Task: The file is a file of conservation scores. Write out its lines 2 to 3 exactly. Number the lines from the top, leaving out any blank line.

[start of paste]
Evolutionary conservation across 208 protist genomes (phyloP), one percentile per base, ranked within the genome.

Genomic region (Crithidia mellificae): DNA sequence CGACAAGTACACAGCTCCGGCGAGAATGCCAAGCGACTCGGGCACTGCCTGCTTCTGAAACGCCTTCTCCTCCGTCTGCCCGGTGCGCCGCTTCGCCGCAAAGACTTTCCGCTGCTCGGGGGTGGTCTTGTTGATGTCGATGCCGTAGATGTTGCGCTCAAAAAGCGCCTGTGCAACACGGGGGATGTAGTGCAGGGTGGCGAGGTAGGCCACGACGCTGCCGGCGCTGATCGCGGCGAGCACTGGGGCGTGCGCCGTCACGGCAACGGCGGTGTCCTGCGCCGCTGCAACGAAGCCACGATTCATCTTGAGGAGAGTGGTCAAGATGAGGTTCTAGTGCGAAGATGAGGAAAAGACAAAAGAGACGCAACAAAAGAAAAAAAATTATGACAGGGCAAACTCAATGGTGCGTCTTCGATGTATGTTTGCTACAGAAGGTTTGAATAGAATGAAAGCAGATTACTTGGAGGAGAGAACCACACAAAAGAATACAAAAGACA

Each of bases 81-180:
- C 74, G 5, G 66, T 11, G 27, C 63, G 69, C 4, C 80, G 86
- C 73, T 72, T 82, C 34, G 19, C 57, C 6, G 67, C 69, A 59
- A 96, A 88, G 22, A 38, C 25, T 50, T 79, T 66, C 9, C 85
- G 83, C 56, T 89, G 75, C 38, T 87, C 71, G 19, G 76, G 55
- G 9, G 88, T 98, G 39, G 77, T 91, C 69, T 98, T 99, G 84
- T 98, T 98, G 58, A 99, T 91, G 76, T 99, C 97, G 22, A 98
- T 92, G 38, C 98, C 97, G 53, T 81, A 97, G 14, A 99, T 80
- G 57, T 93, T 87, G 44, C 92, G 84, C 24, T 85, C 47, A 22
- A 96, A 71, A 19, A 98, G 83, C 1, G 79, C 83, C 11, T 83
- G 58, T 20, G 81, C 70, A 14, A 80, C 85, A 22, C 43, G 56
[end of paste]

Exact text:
Genomic region (Crithidia mellificae): DNA sequence CGACAAGTACACAGCTCCGGCGAGAATGCCAAGCGACTCGGGCACTGCCTGCTTCTGAAACGCCTTCTCCTCCGTCTGCCCGGTGCGCCGCTTCGCCGCAAAGACTTTCCGCTGCTCGGGGGTGGTCTTGTTGATGTCGATGCCGTAGATGTTGCGCTCAAAAAGCGCCTGTGCAACACGGGGGATGTAGTGCAGGGTGGCGAGGTAGGCCACGACGCTGCCGGCGCTGATCGCGGCGAGCACTGGGGCGTGCGCCGTCACGGCAACGGCGGTGTCCTGCGCCGCTGCAACGAAGCCACGATTCATCTTGAGGAGAGTGGTCAAGATGAGGTTCTAGTGCGAAGATGAGGAAAAGACAAAAGAGACGCAACAAAAGAAAAAAAATTATGACAGGGCAAACTCAATGGTGCGTCTTCGATGTATGTTTGCTACAGAAGGTTTGAATAGAATGAAAGCAGATTACTTGGAGGAGAGAACCACACAAAAGAATACAAAAGACA

Each of bases 81-180: